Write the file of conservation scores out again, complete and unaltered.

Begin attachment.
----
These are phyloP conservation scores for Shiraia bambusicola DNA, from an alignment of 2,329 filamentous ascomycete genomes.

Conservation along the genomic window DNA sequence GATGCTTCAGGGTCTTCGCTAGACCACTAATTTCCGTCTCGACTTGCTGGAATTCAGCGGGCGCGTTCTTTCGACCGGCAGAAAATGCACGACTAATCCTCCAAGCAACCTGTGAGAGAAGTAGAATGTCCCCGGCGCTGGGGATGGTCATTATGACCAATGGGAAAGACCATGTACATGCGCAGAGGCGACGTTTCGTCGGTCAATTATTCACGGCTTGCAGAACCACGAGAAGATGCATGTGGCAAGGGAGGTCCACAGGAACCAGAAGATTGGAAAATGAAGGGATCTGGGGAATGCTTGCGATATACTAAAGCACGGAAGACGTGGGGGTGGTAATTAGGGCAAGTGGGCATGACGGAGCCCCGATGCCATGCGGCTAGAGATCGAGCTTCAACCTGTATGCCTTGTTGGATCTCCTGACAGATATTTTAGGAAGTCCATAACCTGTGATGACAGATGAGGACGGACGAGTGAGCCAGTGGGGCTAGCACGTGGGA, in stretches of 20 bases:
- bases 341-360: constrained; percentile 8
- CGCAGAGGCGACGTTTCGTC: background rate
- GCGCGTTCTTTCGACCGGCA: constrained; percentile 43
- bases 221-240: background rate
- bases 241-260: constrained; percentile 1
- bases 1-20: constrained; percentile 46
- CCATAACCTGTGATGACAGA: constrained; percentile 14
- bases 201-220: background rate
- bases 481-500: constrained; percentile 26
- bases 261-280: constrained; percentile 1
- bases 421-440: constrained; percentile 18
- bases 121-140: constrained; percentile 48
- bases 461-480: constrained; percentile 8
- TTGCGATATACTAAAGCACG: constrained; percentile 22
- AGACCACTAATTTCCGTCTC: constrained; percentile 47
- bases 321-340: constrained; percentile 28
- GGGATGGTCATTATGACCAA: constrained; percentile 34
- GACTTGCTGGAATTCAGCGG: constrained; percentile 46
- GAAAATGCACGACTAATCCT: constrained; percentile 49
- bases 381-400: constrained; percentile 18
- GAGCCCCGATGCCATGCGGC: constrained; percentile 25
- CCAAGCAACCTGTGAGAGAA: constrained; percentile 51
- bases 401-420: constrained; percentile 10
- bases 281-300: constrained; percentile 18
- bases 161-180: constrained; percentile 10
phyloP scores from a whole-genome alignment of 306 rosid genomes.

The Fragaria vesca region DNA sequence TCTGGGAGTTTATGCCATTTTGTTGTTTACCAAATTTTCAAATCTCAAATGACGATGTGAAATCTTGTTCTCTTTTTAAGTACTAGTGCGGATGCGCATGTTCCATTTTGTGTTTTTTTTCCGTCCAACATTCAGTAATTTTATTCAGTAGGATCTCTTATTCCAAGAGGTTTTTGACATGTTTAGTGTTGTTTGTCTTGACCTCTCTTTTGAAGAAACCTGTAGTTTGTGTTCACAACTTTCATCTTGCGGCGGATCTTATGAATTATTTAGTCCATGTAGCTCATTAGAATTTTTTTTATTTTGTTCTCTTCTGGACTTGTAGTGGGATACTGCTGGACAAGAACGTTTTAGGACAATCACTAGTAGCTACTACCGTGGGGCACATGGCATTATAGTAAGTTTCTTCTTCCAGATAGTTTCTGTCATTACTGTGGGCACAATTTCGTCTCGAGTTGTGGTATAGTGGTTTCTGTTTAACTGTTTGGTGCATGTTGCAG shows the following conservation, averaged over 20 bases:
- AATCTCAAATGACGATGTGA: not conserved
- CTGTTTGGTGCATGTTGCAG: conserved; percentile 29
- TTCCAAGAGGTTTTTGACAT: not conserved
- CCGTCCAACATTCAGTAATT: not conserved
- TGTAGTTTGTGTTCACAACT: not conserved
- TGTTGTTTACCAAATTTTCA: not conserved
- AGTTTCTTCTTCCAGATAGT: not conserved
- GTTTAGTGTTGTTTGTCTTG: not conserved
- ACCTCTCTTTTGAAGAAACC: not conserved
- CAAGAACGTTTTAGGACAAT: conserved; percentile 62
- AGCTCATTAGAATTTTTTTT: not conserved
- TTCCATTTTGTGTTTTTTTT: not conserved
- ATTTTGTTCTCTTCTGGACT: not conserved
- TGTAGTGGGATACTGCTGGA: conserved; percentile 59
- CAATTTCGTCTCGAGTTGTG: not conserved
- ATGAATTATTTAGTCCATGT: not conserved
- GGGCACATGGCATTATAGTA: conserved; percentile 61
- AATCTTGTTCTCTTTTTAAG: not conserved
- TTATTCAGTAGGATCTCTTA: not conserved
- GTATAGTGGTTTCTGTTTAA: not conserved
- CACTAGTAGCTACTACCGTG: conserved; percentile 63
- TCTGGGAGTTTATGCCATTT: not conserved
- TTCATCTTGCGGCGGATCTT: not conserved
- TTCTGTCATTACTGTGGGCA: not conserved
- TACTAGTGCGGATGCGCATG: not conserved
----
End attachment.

These are phyloP conservation scores for Shiraia bambusicola DNA, from an alignment of 2,329 filamentous ascomycete genomes.

Conservation along the genomic window DNA sequence GATGCTTCAGGGTCTTCGCTAGACCACTAATTTCCGTCTCGACTTGCTGGAATTCAGCGGGCGCGTTCTTTCGACCGGCAGAAAATGCACGACTAATCCTCCAAGCAACCTGTGAGAGAAGTAGAATGTCCCCGGCGCTGGGGATGGTCATTATGACCAATGGGAAAGACCATGTACATGCGCAGAGGCGACGTTTCGTCGGTCAATTATTCACGGCTTGCAGAACCACGAGAAGATGCATGTGGCAAGGGAGGTCCACAGGAACCAGAAGATTGGAAAATGAAGGGATCTGGGGAATGCTTGCGATATACTAAAGCACGGAAGACGTGGGGGTGGTAATTAGGGCAAGTGGGCATGACGGAGCCCCGATGCCATGCGGCTAGAGATCGAGCTTCAACCTGTATGCCTTGTTGGATCTCCTGACAGATATTTTAGGAAGTCCATAACCTGTGATGACAGATGAGGACGGACGAGTGAGCCAGTGGGGCTAGCACGTGGGA, in stretches of 20 bases:
- bases 341-360: constrained; percentile 8
- CGCAGAGGCGACGTTTCGTC: background rate
- GCGCGTTCTTTCGACCGGCA: constrained; percentile 43
- bases 221-240: background rate
- bases 241-260: constrained; percentile 1
- bases 1-20: constrained; percentile 46
- CCATAACCTGTGATGACAGA: constrained; percentile 14
- bases 201-220: background rate
- bases 481-500: constrained; percentile 26
- bases 261-280: constrained; percentile 1
- bases 421-440: constrained; percentile 18
- bases 121-140: constrained; percentile 48
- bases 461-480: constrained; percentile 8
- TTGCGATATACTAAAGCACG: constrained; percentile 22
- AGACCACTAATTTCCGTCTC: constrained; percentile 47
- bases 321-340: constrained; percentile 28
- GGGATGGTCATTATGACCAA: constrained; percentile 34
- GACTTGCTGGAATTCAGCGG: constrained; percentile 46
- GAAAATGCACGACTAATCCT: constrained; percentile 49
- bases 381-400: constrained; percentile 18
- GAGCCCCGATGCCATGCGGC: constrained; percentile 25
- CCAAGCAACCTGTGAGAGAA: constrained; percentile 51
- bases 401-420: constrained; percentile 10
- bases 281-300: constrained; percentile 18
- bases 161-180: constrained; percentile 10
phyloP scores from a whole-genome alignment of 306 rosid genomes.

The Fragaria vesca region DNA sequence TCTGGGAGTTTATGCCATTTTGTTGTTTACCAAATTTTCAAATCTCAAATGACGATGTGAAATCTTGTTCTCTTTTTAAGTACTAGTGCGGATGCGCATGTTCCATTTTGTGTTTTTTTTCCGTCCAACATTCAGTAATTTTATTCAGTAGGATCTCTTATTCCAAGAGGTTTTTGACATGTTTAGTGTTGTTTGTCTTGACCTCTCTTTTGAAGAAACCTGTAGTTTGTGTTCACAACTTTCATCTTGCGGCGGATCTTATGAATTATTTAGTCCATGTAGCTCATTAGAATTTTTTTTATTTTGTTCTCTTCTGGACTTGTAGTGGGATACTGCTGGACAAGAACGTTTTAGGACAATCACTAGTAGCTACTACCGTGGGGCACATGGCATTATAGTAAGTTTCTTCTTCCAGATAGTTTCTGTCATTACTGTGGGCACAATTTCGTCTCGAGTTGTGGTATAGTGGTTTCTGTTTAACTGTTTGGTGCATGTTGCAG shows the following conservation, averaged over 20 bases:
- AATCTCAAATGACGATGTGA: not conserved
- CTGTTTGGTGCATGTTGCAG: conserved; percentile 29
- TTCCAAGAGGTTTTTGACAT: not conserved
- CCGTCCAACATTCAGTAATT: not conserved
- TGTAGTTTGTGTTCACAACT: not conserved
- TGTTGTTTACCAAATTTTCA: not conserved
- AGTTTCTTCTTCCAGATAGT: not conserved
- GTTTAGTGTTGTTTGTCTTG: not conserved
- ACCTCTCTTTTGAAGAAACC: not conserved
- CAAGAACGTTTTAGGACAAT: conserved; percentile 62
- AGCTCATTAGAATTTTTTTT: not conserved
- TTCCATTTTGTGTTTTTTTT: not conserved
- ATTTTGTTCTCTTCTGGACT: not conserved
- TGTAGTGGGATACTGCTGGA: conserved; percentile 59
- CAATTTCGTCTCGAGTTGTG: not conserved
- ATGAATTATTTAGTCCATGT: not conserved
- GGGCACATGGCATTATAGTA: conserved; percentile 61
- AATCTTGTTCTCTTTTTAAG: not conserved
- TTATTCAGTAGGATCTCTTA: not conserved
- GTATAGTGGTTTCTGTTTAA: not conserved
- CACTAGTAGCTACTACCGTG: conserved; percentile 63
- TCTGGGAGTTTATGCCATTT: not conserved
- TTCATCTTGCGGCGGATCTT: not conserved
- TTCTGTCATTACTGTGGGCA: not conserved
- TACTAGTGCGGATGCGCATG: not conserved